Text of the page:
Sick of Sneezing? Allergy-Proof Your Yard

VIDEO: Why many people may misdiagnose the symptoms.
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A pair of towering male junipers once flanked the door to historian Dan Krieger's home office in San Luis Obispo, CA. The blue-green boughs extended 20 feet in the air--and, unbeknownst to Krieger, silently released clouds of sneeze-provoking pollen. "I felt terrible," he says. "I took lots of antihistamines while working in my office. But I never suspected those trees."

Krieger's brother-in-law, the well-known horticulturalist Thomas Ogren, did. He persuaded Krieger to replace the male junipers with yew and other low-allergy alternatives--with dramatic effect.

"I feel great now," says Krieger, a professor at California Polytechnic State University. "I don't sneeze or need antihistamines, and I'm more productive."

Ogren, who has a master's degree in agricultural science and is the author of Allergy-Free Gardening and a related book, Safe Sex in the Garden, isn't surprised. Drawing on 2 decades of research into the allergenic potential of plants, he developed an allergy ranking system--the Ogren Plant Allergy Scale (OPALS)--for more than 3,000 common trees, shrubs, flowers, and grasses.

The junipers he advised Krieger to remove ranked a scale-topping 10; the replacement yew, a sneeze-free 1. Ogren also prevailed upon Krieger to remove coyote brush (another 10) from around the house. For the first time ever, Krieger's wife, who has both allergies and asthma, was able to enjoy the yard.

First Steps toward Sneeze Reduction

A recent report by the American Academy of Allergy, Asthma, and Immunology estimates that as many as 36 million Americans have seasonal allergies. If you're among this tissue-clutching set, you, too, can enjoy your yard. Replacing an exceptionally allergenic shrub or tree with a non-sneeze-provoking variety, as Krieger did, can work wonders. But there are far simpler tactics to try first. Start with these:

Mow low. Trim the lawn more often to keep it short--about 2 inches--and you'll lop off the tops of those leaves of grass before they produce flowers and pollen. Note: If you have particularly bad allergies, ask someone else to mow.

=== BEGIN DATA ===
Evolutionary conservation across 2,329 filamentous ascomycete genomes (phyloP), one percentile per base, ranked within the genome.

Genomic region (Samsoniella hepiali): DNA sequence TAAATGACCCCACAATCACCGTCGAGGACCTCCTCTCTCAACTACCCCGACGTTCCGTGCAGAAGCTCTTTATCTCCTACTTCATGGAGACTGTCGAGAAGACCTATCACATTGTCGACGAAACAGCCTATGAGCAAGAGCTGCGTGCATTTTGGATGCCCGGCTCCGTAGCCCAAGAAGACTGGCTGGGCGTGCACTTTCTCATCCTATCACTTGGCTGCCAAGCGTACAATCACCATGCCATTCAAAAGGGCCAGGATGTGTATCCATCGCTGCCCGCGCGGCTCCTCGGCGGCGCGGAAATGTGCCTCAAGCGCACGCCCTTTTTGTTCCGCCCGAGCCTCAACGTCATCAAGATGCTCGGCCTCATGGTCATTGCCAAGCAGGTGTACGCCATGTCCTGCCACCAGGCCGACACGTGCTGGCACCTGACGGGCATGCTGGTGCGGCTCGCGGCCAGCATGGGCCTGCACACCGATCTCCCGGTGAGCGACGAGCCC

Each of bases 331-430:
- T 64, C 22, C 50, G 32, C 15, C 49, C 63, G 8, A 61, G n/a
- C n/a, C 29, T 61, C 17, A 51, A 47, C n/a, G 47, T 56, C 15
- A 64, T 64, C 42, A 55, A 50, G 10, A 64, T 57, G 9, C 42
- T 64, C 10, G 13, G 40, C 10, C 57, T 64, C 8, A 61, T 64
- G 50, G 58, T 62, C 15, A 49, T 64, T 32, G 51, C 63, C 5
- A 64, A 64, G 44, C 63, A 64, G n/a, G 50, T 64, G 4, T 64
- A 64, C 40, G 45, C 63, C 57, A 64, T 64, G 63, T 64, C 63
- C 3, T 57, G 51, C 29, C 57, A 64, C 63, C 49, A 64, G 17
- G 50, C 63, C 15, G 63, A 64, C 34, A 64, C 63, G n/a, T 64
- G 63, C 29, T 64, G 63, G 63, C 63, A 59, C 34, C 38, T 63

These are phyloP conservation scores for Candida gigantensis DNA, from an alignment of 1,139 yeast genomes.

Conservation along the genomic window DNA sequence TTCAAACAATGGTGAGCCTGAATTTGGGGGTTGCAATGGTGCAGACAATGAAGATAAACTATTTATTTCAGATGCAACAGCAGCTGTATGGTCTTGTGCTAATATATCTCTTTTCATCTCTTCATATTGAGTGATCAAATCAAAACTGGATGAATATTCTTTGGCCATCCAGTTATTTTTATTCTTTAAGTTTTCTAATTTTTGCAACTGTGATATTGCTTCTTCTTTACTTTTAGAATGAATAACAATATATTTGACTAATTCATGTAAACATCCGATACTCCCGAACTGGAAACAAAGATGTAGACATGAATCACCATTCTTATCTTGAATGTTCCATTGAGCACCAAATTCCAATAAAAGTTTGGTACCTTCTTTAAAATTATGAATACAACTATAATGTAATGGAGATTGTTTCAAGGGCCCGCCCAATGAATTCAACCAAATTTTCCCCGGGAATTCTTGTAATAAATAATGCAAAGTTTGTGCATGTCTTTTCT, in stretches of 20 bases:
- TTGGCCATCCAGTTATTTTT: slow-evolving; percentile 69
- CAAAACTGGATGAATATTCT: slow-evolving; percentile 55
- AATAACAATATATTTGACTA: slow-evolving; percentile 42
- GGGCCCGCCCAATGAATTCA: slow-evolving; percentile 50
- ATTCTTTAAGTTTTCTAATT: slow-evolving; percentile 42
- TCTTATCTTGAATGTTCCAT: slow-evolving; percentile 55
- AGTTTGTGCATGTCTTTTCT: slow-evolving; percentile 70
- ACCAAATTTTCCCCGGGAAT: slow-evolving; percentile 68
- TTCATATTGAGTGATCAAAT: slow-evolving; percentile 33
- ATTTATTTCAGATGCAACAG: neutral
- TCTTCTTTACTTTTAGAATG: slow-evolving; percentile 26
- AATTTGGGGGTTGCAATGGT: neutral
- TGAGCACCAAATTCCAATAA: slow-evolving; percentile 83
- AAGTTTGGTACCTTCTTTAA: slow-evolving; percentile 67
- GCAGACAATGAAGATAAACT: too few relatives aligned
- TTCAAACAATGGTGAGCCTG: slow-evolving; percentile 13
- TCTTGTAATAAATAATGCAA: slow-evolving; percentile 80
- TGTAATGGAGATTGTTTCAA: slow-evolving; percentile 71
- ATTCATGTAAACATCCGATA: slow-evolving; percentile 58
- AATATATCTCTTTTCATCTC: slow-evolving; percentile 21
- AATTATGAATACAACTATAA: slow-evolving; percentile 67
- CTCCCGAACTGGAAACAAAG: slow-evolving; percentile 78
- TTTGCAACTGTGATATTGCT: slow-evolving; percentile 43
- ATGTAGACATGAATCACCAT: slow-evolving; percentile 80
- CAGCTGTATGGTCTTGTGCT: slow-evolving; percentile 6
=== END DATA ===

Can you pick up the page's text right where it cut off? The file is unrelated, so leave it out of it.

Crowd out the worst offenders. Fertilize your lawn to grow thick grass that chokes out highly allergenic weeds such as nettle, annual bluegrass, and dandelion.

Pick the right time for yard work. Pollen levels are highest on warm, dry, windy days. Good times to get down and dirty among the flora: after a long, soaking rain or when the pollen index for your area is low. But wait an hour or so after a dramatic storm. "Hard rain fractures pollen grains, exposing more of the proteins that prompt allergic reactions," cautions Richard Weber, MD, a professor of medicine at National Jewish Medical and Research Center in Denver and a leading expert on pollen allergy.

Protect your skin. When possible, wear long sleeves and pants while gardening, cutting grass, etc. If you're allergic to the pollen that touches your skin, it can cause swelling, redness, and rashes.

Wear big shades and carry saline eyewash. If pollen comes in contact with your eyes, it can make them itch and tear.

Clean yourself up. After finishing with the flower beds and lawn, change your clothes at the door, and then shower and wash your hair to rinse away any pollen.

Experiment with meds. Try an over-the-counter antihistamine if the above measures don't do the trick. Still no relief? Ask an allergist about allergy shots. "They work for 90% of people," Weber says. The downside: Shots can be costly and time-consuming (one or two per week for up to 6 months, followed by regular maintenance injections).

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More from Prevention:

Allergy Proof Your Home

9 Things That Make Allergies Worse

The Healthiest Time To Toss It

11 Surprising Places Where Irritants Lurk

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